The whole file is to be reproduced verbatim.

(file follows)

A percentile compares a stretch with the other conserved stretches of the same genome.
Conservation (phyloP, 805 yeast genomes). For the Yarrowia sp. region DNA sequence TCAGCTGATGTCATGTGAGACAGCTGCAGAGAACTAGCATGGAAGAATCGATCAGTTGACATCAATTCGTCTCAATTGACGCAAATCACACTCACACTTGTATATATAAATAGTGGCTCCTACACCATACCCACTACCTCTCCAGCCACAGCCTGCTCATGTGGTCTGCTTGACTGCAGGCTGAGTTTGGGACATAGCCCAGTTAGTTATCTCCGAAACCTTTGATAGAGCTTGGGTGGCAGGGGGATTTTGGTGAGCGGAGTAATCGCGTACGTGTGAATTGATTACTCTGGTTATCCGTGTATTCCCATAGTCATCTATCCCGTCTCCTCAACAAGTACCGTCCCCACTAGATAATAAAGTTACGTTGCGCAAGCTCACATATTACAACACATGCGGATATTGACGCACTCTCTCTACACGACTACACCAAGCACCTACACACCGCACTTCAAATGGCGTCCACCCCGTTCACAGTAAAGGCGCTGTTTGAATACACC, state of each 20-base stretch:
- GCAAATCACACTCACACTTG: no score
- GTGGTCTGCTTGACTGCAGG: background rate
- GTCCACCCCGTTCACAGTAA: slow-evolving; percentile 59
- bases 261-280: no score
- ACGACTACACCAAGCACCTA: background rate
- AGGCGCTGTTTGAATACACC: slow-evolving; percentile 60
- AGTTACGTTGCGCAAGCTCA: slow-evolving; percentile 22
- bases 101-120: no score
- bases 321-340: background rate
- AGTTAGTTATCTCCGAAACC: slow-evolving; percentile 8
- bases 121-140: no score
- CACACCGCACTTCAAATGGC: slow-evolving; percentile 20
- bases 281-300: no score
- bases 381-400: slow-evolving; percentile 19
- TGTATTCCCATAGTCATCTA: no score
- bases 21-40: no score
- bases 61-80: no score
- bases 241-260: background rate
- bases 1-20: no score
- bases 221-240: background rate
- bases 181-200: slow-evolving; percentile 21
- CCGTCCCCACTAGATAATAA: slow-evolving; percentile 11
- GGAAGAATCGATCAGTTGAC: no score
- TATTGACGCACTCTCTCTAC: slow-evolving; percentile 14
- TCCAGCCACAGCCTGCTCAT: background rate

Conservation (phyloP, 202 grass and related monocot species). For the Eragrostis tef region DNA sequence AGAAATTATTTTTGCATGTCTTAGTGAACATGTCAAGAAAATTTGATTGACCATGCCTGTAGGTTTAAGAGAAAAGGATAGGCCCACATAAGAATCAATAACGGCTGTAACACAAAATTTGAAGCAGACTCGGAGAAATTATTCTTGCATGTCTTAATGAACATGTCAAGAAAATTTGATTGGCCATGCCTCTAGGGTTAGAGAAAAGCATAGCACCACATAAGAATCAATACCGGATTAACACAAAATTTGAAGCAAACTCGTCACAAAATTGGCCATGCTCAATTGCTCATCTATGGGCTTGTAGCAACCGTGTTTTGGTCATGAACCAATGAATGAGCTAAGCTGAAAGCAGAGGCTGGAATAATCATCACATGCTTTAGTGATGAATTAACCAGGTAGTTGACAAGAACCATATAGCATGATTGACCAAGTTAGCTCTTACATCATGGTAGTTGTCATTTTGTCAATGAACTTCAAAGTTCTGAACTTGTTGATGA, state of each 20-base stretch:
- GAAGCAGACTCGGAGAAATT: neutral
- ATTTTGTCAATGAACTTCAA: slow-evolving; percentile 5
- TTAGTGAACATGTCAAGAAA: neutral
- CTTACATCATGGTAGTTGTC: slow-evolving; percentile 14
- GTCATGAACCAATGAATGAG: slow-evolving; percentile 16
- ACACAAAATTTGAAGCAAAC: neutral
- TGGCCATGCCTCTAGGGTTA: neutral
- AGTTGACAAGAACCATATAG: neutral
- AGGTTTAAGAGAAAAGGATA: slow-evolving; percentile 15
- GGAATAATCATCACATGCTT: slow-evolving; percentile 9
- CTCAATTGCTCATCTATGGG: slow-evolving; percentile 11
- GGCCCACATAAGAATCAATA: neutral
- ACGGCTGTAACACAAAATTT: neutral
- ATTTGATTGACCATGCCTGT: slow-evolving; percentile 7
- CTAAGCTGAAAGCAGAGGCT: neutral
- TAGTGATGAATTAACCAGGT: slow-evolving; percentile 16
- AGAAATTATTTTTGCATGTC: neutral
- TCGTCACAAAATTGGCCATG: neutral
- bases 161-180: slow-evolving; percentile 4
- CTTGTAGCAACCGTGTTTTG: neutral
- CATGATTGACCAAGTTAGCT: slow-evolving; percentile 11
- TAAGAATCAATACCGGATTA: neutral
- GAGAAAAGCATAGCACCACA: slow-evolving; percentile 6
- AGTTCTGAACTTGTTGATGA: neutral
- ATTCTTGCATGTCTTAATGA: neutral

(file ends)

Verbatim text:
A percentile compares a stretch with the other conserved stretches of the same genome.
Conservation (phyloP, 805 yeast genomes). For the Yarrowia sp. region DNA sequence TCAGCTGATGTCATGTGAGACAGCTGCAGAGAACTAGCATGGAAGAATCGATCAGTTGACATCAATTCGTCTCAATTGACGCAAATCACACTCACACTTGTATATATAAATAGTGGCTCCTACACCATACCCACTACCTCTCCAGCCACAGCCTGCTCATGTGGTCTGCTTGACTGCAGGCTGAGTTTGGGACATAGCCCAGTTAGTTATCTCCGAAACCTTTGATAGAGCTTGGGTGGCAGGGGGATTTTGGTGAGCGGAGTAATCGCGTACGTGTGAATTGATTACTCTGGTTATCCGTGTATTCCCATAGTCATCTATCCCGTCTCCTCAACAAGTACCGTCCCCACTAGATAATAAAGTTACGTTGCGCAAGCTCACATATTACAACACATGCGGATATTGACGCACTCTCTCTACACGACTACACCAAGCACCTACACACCGCACTTCAAATGGCGTCCACCCCGTTCACAGTAAAGGCGCTGTTTGAATACACC, state of each 20-base stretch:
- GCAAATCACACTCACACTTG: no score
- GTGGTCTGCTTGACTGCAGG: background rate
- GTCCACCCCGTTCACAGTAA: slow-evolving; percentile 59
- bases 261-280: no score
- ACGACTACACCAAGCACCTA: background rate
- AGGCGCTGTTTGAATACACC: slow-evolving; percentile 60
- AGTTACGTTGCGCAAGCTCA: slow-evolving; percentile 22
- bases 101-120: no score
- bases 321-340: background rate
- AGTTAGTTATCTCCGAAACC: slow-evolving; percentile 8
- bases 121-140: no score
- CACACCGCACTTCAAATGGC: slow-evolving; percentile 20
- bases 281-300: no score
- bases 381-400: slow-evolving; percentile 19
- TGTATTCCCATAGTCATCTA: no score
- bases 21-40: no score
- bases 61-80: no score
- bases 241-260: background rate
- bases 1-20: no score
- bases 221-240: background rate
- bases 181-200: slow-evolving; percentile 21
- CCGTCCCCACTAGATAATAA: slow-evolving; percentile 11
- GGAAGAATCGATCAGTTGAC: no score
- TATTGACGCACTCTCTCTAC: slow-evolving; percentile 14
- TCCAGCCACAGCCTGCTCAT: background rate

Conservation (phyloP, 202 grass and related monocot species). For the Eragrostis tef region DNA sequence AGAAATTATTTTTGCATGTCTTAGTGAACATGTCAAGAAAATTTGATTGACCATGCCTGTAGGTTTAAGAGAAAAGGATAGGCCCACATAAGAATCAATAACGGCTGTAACACAAAATTTGAAGCAGACTCGGAGAAATTATTCTTGCATGTCTTAATGAACATGTCAAGAAAATTTGATTGGCCATGCCTCTAGGGTTAGAGAAAAGCATAGCACCACATAAGAATCAATACCGGATTAACACAAAATTTGAAGCAAACTCGTCACAAAATTGGCCATGCTCAATTGCTCATCTATGGGCTTGTAGCAACCGTGTTTTGGTCATGAACCAATGAATGAGCTAAGCTGAAAGCAGAGGCTGGAATAATCATCACATGCTTTAGTGATGAATTAACCAGGTAGTTGACAAGAACCATATAGCATGATTGACCAAGTTAGCTCTTACATCATGGTAGTTGTCATTTTGTCAATGAACTTCAAAGTTCTGAACTTGTTGATGA, state of each 20-base stretch:
- GAAGCAGACTCGGAGAAATT: neutral
- ATTTTGTCAATGAACTTCAA: slow-evolving; percentile 5
- TTAGTGAACATGTCAAGAAA: neutral
- CTTACATCATGGTAGTTGTC: slow-evolving; percentile 14
- GTCATGAACCAATGAATGAG: slow-evolving; percentile 16
- ACACAAAATTTGAAGCAAAC: neutral
- TGGCCATGCCTCTAGGGTTA: neutral
- AGTTGACAAGAACCATATAG: neutral
- AGGTTTAAGAGAAAAGGATA: slow-evolving; percentile 15
- GGAATAATCATCACATGCTT: slow-evolving; percentile 9
- CTCAATTGCTCATCTATGGG: slow-evolving; percentile 11
- GGCCCACATAAGAATCAATA: neutral
- ACGGCTGTAACACAAAATTT: neutral
- ATTTGATTGACCATGCCTGT: slow-evolving; percentile 7
- CTAAGCTGAAAGCAGAGGCT: neutral
- TAGTGATGAATTAACCAGGT: slow-evolving; percentile 16
- AGAAATTATTTTTGCATGTC: neutral
- TCGTCACAAAATTGGCCATG: neutral
- bases 161-180: slow-evolving; percentile 4
- CTTGTAGCAACCGTGTTTTG: neutral
- CATGATTGACCAAGTTAGCT: slow-evolving; percentile 11
- TAAGAATCAATACCGGATTA: neutral
- GAGAAAAGCATAGCACCACA: slow-evolving; percentile 6
- AGTTCTGAACTTGTTGATGA: neutral
- ATTCTTGCATGTCTTAATGA: neutral